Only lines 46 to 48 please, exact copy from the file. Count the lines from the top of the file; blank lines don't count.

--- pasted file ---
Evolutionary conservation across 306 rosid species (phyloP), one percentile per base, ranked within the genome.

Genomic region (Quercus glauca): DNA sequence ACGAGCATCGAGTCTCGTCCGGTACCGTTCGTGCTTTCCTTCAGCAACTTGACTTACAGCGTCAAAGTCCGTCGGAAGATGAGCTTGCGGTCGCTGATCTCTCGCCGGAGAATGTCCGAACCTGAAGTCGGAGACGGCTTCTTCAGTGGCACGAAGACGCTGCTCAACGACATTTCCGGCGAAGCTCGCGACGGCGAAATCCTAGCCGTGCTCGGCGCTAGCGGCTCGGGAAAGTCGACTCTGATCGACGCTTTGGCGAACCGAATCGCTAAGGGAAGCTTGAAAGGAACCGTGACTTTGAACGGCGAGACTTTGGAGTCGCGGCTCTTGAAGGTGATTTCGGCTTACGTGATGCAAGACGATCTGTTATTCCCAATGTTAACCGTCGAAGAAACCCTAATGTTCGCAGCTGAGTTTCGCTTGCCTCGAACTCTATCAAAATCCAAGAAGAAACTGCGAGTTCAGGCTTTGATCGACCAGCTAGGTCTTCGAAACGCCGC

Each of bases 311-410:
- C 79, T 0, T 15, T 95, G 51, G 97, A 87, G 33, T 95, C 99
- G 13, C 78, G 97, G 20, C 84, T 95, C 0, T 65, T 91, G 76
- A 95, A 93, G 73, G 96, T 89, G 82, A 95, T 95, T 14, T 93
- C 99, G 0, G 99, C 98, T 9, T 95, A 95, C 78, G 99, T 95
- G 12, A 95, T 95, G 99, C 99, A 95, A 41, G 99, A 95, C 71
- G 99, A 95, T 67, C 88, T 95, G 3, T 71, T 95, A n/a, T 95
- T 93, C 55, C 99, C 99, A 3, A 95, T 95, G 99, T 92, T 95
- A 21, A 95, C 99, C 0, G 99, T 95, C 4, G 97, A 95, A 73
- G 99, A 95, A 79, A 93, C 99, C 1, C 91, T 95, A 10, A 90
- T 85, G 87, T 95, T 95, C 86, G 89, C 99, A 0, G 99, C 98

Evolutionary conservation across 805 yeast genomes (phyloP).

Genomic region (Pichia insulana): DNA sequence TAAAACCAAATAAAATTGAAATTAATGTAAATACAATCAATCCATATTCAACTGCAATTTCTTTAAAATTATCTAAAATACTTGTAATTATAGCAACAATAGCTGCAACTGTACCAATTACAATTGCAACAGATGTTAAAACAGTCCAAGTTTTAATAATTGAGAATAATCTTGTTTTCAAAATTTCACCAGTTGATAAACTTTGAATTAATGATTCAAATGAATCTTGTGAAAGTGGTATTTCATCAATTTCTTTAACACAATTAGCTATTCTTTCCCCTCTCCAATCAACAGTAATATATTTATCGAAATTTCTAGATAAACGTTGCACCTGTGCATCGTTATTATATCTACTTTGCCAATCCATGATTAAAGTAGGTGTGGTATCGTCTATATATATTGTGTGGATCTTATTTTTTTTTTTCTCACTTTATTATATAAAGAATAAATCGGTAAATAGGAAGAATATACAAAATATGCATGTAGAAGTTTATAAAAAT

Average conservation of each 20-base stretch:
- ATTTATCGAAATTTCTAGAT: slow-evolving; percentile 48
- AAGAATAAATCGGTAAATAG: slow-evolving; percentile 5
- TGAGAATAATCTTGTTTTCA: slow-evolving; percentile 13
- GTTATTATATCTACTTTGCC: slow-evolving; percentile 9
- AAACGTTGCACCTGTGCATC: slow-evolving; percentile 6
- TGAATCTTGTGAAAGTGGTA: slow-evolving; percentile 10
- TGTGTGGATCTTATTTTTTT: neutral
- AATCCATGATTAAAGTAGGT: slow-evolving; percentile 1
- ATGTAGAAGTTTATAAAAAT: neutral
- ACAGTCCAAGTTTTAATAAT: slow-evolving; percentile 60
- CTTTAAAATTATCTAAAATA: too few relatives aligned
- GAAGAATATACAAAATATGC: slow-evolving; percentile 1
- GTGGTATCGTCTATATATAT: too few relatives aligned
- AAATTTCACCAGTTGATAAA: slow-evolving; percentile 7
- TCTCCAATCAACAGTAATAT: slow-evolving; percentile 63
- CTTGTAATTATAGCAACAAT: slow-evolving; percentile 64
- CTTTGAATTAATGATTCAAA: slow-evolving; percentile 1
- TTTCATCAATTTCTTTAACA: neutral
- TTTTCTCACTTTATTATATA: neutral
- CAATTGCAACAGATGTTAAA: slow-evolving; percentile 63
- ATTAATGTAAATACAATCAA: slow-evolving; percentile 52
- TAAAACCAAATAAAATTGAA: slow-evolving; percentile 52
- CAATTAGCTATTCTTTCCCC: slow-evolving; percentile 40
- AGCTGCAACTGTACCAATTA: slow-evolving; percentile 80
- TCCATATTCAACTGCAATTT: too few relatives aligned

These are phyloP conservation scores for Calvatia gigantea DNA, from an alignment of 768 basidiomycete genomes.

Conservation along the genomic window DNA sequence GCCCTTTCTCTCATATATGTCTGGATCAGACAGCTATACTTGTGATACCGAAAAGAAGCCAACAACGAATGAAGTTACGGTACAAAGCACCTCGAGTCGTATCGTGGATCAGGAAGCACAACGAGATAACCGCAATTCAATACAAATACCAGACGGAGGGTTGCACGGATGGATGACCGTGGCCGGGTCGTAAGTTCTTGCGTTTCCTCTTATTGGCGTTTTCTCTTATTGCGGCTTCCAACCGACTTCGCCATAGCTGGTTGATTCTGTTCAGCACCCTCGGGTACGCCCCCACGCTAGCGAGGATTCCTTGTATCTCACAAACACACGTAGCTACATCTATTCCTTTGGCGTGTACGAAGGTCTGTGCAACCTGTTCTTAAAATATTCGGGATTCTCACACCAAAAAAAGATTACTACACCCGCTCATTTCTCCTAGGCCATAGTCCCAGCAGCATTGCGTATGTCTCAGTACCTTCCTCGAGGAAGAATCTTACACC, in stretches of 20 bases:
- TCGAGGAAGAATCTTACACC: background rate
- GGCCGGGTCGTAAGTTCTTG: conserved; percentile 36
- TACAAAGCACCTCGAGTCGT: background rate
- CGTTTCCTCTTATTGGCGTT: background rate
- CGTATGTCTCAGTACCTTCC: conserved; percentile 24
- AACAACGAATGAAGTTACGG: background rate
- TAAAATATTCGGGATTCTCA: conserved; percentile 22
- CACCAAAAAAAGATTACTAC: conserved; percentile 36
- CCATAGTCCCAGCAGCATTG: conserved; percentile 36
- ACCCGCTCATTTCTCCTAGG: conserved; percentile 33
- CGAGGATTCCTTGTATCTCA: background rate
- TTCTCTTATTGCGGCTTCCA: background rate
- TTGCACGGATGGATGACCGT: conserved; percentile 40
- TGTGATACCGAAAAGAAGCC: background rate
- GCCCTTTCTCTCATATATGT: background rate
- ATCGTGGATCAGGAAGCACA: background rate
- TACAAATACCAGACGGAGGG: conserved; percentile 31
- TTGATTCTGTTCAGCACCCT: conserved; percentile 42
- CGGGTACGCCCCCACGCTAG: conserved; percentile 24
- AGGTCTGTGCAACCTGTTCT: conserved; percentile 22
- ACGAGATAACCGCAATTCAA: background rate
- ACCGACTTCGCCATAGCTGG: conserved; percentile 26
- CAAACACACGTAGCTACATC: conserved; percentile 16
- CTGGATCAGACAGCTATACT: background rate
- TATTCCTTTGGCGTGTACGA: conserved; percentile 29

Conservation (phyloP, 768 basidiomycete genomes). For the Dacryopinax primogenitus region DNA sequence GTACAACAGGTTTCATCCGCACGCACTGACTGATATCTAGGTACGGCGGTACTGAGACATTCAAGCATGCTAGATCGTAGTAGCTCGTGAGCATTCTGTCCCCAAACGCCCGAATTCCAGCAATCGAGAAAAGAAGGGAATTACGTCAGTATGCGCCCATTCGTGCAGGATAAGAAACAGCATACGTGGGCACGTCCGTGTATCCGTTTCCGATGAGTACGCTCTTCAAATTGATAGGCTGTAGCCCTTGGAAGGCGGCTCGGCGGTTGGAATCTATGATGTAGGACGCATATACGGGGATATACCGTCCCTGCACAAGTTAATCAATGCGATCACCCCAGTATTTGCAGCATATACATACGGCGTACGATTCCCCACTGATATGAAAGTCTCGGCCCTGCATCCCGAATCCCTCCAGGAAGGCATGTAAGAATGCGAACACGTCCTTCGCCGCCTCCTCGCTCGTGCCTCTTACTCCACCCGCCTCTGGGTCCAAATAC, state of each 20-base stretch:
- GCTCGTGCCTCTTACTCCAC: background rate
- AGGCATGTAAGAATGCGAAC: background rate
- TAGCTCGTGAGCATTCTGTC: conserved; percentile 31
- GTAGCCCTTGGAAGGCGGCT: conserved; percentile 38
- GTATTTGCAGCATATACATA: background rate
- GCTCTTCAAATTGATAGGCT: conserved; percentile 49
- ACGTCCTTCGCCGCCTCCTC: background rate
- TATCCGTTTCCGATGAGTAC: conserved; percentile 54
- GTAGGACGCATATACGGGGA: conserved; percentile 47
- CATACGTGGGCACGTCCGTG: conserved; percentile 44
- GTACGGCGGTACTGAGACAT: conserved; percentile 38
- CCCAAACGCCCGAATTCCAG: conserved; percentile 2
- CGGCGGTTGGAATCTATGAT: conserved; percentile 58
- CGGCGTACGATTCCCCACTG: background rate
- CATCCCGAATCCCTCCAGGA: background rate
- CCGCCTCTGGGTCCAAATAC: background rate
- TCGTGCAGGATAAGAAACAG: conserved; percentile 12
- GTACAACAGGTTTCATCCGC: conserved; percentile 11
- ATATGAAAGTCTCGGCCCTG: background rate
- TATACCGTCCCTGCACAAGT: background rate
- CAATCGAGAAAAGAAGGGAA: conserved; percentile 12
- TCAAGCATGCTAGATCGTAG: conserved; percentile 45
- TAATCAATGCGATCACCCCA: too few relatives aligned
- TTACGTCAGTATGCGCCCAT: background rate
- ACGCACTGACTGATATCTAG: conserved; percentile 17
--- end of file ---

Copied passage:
- TACAAAGCACCTCGAGTCGT: background rate
- CGTTTCCTCTTATTGGCGTT: background rate
- CGTATGTCTCAGTACCTTCC: conserved; percentile 24